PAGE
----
FAA Chief Vows Improved Safety Reviews of New Aircrafts and Pilot Technology

Aviation regulators around the world need to do a better job of assessing hazards in aircraft designs and understanding how pilots might be tripped up by complex technology in the wake of the two fatal crashes on Boeing Co.’s 737 Max, the chief of the Federal Aviation Administration said Tuesday.

FAA Administrator Steve Dickson, speaking before the Aero Club of Washington, said the agency is addressing concerns raised by several reviews of the crashes that killed 346 people after a safety system on the plane went haywire.

“Going forward beyond the Max, some key things are emerging regarding aircraft certification processes, not only in the U.S. but around the world,” Dickson told the aviation organization. “I’m committed to addressing each of these issues.”

Dickson identified three areas: moving to a more “holistic rather than transactional, line-by-line item approach”; integrating so-called “human factors” issues in designs so pilots are less likely to be tripped up by complex technical systems; and ensuring a better flow of information within different arms of FAA.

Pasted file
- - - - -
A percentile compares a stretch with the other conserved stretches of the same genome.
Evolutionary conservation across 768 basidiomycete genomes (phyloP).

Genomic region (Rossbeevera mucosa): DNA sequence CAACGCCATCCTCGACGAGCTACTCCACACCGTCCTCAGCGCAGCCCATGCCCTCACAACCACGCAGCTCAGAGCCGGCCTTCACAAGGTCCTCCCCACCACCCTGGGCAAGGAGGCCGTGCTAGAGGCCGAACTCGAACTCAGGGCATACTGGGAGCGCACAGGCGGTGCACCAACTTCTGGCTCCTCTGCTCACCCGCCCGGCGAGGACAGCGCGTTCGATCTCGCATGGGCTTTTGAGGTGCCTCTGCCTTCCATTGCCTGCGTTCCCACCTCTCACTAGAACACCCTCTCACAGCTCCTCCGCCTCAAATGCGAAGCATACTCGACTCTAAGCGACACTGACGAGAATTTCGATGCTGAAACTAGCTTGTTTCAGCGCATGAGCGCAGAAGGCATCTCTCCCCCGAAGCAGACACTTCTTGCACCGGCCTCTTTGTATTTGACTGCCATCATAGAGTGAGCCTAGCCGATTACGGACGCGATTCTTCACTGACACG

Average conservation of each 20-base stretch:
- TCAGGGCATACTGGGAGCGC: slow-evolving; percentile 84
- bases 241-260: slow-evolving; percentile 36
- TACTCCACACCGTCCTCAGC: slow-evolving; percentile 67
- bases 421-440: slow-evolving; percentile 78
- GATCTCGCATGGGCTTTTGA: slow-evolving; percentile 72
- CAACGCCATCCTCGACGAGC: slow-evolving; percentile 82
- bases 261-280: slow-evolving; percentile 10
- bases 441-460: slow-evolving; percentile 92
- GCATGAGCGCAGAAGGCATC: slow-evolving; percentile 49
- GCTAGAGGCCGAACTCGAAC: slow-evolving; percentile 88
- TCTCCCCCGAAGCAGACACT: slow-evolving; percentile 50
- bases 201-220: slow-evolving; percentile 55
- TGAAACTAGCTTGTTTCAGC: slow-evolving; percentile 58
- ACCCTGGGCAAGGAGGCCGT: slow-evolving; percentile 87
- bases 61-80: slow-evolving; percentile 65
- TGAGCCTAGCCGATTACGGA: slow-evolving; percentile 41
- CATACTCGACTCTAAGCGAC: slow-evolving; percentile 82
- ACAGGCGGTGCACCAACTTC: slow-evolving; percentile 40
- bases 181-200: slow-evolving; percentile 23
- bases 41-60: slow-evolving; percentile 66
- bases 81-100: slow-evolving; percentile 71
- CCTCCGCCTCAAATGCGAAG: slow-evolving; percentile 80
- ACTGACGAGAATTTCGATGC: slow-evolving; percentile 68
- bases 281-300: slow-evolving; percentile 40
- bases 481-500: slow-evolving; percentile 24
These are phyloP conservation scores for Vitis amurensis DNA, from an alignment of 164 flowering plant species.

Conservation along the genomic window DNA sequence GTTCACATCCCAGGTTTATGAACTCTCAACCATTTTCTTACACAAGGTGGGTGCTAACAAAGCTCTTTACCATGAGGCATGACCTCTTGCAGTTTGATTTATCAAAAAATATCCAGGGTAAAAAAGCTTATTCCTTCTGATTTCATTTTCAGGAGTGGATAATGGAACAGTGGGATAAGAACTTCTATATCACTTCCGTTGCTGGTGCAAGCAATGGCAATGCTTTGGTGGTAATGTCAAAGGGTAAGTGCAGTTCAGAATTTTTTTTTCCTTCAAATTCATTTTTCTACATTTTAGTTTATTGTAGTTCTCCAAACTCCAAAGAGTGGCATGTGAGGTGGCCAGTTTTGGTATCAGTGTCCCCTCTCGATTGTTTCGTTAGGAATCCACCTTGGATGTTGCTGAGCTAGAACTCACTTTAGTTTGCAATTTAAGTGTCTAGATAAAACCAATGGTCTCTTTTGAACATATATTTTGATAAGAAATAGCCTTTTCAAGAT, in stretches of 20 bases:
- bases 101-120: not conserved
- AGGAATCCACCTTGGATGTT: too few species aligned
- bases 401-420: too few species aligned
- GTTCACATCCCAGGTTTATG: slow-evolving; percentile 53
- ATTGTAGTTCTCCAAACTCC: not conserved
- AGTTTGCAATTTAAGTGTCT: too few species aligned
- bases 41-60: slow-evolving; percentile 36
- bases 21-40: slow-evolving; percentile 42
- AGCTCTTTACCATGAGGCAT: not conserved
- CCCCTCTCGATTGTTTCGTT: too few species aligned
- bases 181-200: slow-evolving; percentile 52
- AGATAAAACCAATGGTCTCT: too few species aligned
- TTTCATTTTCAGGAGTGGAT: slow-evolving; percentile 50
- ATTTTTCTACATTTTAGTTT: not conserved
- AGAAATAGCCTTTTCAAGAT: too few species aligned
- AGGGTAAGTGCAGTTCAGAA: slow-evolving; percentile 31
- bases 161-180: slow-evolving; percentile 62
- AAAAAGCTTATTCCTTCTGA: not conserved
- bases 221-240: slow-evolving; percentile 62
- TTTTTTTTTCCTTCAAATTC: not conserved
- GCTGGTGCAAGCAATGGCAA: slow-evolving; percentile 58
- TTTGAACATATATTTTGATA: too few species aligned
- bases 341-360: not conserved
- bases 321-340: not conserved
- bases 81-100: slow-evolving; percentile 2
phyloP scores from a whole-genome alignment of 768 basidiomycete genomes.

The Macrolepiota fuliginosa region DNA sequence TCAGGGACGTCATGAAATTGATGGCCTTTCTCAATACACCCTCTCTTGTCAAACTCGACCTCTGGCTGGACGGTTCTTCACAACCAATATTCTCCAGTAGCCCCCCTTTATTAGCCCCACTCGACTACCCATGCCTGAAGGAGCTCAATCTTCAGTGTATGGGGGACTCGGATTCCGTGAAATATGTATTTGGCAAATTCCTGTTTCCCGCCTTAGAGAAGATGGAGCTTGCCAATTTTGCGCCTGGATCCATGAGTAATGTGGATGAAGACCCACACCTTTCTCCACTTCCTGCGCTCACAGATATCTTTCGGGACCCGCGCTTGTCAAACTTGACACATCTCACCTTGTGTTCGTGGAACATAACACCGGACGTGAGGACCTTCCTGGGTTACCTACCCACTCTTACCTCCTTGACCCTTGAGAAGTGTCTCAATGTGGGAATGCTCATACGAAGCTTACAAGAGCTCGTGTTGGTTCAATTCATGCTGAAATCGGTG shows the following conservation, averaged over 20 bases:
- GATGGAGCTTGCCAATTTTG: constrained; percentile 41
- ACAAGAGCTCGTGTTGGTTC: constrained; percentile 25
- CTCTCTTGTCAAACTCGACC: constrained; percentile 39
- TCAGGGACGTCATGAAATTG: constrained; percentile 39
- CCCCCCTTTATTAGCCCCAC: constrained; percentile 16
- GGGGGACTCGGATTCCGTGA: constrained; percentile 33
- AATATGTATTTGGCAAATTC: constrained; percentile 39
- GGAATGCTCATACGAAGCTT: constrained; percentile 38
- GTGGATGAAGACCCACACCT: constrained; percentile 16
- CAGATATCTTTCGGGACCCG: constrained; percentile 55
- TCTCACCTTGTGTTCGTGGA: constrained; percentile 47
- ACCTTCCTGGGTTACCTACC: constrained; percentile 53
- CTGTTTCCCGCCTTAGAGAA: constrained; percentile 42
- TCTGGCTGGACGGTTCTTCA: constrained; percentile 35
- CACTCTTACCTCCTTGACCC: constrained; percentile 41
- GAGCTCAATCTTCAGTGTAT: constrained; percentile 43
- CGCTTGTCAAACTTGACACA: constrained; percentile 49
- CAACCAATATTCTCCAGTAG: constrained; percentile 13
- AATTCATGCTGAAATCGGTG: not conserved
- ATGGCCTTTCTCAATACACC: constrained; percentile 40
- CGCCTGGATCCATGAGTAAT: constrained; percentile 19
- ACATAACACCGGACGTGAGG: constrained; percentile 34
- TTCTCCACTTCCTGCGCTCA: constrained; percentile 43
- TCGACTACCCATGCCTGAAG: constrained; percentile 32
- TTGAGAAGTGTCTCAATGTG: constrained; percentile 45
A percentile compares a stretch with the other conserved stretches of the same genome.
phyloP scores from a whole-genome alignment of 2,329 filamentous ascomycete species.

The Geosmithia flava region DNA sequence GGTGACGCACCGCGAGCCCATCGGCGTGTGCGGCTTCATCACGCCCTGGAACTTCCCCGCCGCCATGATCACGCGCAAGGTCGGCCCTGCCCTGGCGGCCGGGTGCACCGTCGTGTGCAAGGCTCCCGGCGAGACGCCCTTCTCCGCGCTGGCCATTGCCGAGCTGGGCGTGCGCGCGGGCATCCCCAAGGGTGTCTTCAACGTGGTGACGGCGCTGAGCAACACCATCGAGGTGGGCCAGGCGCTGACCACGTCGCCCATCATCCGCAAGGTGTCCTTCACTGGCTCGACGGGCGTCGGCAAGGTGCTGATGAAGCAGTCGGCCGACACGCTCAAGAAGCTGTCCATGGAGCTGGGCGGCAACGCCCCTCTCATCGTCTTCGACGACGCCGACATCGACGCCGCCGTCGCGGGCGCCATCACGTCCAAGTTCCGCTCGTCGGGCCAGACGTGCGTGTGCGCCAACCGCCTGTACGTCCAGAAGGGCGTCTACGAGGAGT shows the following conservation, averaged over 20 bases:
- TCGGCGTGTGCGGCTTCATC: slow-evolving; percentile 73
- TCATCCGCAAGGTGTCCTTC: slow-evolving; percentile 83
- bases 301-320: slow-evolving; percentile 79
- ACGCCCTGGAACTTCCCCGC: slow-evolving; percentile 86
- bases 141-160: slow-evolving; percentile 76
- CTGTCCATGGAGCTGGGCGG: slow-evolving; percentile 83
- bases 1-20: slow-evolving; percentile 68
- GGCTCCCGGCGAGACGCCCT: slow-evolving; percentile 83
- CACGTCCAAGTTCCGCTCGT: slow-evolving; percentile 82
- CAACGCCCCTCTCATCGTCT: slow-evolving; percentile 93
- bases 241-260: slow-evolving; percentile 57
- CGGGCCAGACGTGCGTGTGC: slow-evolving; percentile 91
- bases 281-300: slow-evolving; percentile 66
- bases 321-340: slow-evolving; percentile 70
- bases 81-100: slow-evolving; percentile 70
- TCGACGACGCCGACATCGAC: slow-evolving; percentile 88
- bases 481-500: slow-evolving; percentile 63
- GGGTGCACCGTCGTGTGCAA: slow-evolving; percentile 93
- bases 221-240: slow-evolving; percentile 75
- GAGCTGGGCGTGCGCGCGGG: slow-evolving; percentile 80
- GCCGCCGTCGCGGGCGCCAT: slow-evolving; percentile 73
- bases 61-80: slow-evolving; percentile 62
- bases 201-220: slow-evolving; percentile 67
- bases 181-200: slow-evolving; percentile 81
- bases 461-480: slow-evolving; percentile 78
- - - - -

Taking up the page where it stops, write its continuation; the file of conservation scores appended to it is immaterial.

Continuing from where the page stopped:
A final report by Indonesian investigators found that Boeing and FAA expected pilots to react to problems on the Max faster than they actually did. Parts of FAA were more aware than others of the design involved in the accidents, which hindered the ability to assess its safety, the investigation found. Those findings were echoed in documents released by Congress.

Dickson offered no specifics on the potential changes in aircraft certification and the agency hasn’t announced a formal process to rewrite its regulations.

Boeing said Monday it hopes FAA will approve its redesign of the 737 Max by the end of this year and write new training standards for the plane in January. It will still take airlines weeks or even months longer to get their planes back in the air.